Sending Office: Honorable Haley M. Stevens
Please join me in sponsoring H.R. 2397, The American Manufacturing Leadership Act, to promote the technology and skilled workforce necessary to grow U.S. competitiveness in advanced manufacturing. This bill would:
- Reauthorize and amend the Revitalize American Manufacturing and Innovation (RAMI) Act of 2014 and extend it to all agencies sponsoring centers for manufacturing innovation through the Manufacturing USA program.
- Strengthen the institutes’ role in advanced manufacturing workforce development and in outreach to and inclusion of small and medium sized businesses.
- Authorize agencies to renew institutes for an additional period of funding following a rigorous review of the institute’s progress toward meeting measurable goals.
- Expand the authorities of the Manufacturing USA Program office housed at NIST to collaborate with other agencies, including to develop network-wide performance goals.
- Encourage the Program office to develop pilot programs and identify and disseminate best practices in education and workforce training for the institutes.
The Manufacturing USA Institutes provide critical U.S. global leadership in advanced manufacturing. The institutes serve as unique collaborative platforms for U.S. industry and academia to exchange best-in-class expertise to solve challenges and push the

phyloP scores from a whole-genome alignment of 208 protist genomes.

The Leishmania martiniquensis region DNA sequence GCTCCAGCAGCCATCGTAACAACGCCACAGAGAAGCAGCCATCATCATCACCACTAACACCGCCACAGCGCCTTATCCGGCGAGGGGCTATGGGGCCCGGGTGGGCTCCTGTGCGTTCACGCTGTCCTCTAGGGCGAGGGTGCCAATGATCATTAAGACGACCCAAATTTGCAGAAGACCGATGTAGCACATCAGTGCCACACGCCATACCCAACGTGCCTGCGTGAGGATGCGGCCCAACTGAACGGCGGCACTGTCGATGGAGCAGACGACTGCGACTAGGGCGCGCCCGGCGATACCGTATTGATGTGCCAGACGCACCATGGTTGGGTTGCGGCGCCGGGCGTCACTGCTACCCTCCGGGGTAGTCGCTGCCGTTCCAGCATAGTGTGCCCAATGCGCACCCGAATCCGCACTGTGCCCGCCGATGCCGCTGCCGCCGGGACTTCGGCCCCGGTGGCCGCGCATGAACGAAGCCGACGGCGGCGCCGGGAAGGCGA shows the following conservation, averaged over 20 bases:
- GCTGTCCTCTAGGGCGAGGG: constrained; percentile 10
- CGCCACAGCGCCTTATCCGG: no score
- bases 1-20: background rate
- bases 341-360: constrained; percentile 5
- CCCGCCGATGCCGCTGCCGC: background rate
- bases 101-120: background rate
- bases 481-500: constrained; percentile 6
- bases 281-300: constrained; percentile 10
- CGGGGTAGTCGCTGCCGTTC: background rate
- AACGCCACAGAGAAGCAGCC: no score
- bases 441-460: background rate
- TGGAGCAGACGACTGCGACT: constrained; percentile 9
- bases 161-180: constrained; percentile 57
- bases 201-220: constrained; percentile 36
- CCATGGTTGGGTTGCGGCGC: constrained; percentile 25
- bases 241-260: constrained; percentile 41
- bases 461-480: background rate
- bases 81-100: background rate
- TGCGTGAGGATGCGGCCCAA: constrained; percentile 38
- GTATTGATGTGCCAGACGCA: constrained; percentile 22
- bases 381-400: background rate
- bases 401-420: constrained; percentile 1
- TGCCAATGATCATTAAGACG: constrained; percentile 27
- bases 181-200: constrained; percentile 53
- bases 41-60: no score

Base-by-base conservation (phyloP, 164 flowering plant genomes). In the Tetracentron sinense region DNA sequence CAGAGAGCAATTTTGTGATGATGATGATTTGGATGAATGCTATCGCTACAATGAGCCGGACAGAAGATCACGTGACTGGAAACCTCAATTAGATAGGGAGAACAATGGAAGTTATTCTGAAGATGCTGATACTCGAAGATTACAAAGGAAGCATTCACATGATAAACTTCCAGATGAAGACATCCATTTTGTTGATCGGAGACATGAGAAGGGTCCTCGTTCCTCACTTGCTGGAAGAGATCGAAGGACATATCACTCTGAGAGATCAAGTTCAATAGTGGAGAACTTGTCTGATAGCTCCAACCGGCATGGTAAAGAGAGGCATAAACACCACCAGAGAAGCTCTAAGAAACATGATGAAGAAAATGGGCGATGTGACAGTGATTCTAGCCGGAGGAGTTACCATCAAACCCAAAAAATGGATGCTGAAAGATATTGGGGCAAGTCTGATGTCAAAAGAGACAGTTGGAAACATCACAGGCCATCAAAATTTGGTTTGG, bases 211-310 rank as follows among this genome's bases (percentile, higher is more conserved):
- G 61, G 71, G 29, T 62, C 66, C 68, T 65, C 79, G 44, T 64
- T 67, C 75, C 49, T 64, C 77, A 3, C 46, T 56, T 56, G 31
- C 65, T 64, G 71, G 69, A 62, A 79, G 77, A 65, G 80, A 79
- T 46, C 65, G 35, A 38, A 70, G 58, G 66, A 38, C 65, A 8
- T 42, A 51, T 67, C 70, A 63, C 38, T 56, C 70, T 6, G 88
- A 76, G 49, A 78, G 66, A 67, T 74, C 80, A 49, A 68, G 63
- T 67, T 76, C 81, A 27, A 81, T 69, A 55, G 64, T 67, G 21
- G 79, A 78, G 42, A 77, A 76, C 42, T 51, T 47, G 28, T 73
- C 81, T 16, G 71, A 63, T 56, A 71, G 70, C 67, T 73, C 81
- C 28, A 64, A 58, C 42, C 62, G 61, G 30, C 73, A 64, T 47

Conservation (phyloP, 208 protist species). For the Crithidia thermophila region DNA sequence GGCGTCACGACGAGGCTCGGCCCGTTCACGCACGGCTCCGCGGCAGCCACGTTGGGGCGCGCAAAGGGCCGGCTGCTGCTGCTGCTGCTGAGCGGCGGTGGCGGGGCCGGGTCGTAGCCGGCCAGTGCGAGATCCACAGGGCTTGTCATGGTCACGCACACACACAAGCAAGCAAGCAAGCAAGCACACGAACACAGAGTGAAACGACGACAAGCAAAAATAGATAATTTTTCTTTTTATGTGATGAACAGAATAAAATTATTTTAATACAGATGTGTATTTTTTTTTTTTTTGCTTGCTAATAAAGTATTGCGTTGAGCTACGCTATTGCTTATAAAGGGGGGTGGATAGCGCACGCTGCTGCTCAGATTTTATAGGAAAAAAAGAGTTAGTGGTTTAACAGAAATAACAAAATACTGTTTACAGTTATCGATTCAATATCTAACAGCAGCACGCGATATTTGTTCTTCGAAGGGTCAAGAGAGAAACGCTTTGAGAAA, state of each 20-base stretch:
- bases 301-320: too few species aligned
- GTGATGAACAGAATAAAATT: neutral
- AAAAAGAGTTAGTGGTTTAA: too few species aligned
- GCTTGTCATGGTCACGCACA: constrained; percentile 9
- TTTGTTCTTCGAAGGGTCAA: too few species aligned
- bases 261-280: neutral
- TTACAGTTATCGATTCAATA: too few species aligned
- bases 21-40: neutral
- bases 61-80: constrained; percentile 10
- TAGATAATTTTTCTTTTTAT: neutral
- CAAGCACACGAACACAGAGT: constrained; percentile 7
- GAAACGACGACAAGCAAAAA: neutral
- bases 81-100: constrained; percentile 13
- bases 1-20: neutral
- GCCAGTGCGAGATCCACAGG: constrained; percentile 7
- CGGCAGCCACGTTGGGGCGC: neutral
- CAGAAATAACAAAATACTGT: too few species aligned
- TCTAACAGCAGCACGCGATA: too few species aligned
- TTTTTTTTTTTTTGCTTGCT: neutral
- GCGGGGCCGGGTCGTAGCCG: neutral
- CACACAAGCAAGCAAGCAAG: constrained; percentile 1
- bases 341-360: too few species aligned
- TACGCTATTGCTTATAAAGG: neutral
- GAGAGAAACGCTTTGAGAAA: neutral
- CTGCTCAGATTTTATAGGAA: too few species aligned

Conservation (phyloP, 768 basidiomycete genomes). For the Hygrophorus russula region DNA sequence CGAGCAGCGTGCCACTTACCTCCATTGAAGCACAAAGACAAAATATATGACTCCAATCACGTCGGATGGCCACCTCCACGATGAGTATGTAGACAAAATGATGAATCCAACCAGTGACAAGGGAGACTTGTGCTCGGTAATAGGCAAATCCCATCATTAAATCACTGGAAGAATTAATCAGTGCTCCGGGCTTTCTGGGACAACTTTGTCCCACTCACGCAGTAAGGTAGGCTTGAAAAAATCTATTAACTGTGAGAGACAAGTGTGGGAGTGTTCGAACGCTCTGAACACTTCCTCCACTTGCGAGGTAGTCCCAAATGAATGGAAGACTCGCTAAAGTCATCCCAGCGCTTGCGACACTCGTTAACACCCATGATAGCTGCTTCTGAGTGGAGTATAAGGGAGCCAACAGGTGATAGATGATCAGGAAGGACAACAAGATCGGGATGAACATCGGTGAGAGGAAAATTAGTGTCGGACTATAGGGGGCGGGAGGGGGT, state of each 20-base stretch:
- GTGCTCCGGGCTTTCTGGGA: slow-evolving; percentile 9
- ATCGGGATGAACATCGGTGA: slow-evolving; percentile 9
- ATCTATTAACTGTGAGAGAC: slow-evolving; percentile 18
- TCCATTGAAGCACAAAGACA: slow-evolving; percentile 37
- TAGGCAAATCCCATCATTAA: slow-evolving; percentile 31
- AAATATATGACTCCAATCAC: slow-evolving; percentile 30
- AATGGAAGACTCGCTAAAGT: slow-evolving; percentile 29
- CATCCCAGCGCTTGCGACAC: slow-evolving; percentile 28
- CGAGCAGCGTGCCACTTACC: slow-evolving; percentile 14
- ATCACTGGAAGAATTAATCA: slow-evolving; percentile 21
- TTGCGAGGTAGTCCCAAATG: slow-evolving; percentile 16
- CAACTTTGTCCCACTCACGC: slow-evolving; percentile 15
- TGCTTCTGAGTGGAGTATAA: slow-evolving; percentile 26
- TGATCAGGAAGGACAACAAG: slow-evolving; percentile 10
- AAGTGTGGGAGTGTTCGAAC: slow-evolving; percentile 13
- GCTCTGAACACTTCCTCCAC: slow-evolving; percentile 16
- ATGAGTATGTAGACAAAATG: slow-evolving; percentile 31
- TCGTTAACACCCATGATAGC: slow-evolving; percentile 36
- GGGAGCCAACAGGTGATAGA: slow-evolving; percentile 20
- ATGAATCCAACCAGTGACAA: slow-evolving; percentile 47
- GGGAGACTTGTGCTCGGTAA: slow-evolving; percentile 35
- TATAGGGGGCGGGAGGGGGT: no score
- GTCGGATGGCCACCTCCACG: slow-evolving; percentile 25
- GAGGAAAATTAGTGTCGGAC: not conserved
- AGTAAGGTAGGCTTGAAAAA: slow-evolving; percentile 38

bounds of innovation. The strength of these institutes lies in the public-private partnership. The private partners, who contribute at least a 50 percent of the cost, come together to collaborate on pre-competitive R&D in specific technology areas.
Governments in free-market economies around the world have stepped up their investments in converting basic research into new manufacturing goods and processes. Today, Japan spends about 7% of its government R&D budget on this translational research. Germany
spends about 12%. South Korea spends about 30%. The U.S., in contrast, spends just 0.5%.
We must also recognize the need to develop and elevate the priority of a skilled advanced manufacturing workforce. The demand for manufacturing jobs is met with a gulf of readily available workers — Currently, the skills gap for advanced technology jobs
is projected to leave nearly 2.4 million positions unfilled between today and 2028, with a potential economic impact of $2.5 trillion.
H.R. 2397, the American Manufacturing Leadership Act, or AMLA, will ensure that the program can continue to contribute to the growth of our domestic advanced manufacturing industry and an advanced manufacturing workforce to fill the high-skills
jobs of the future.
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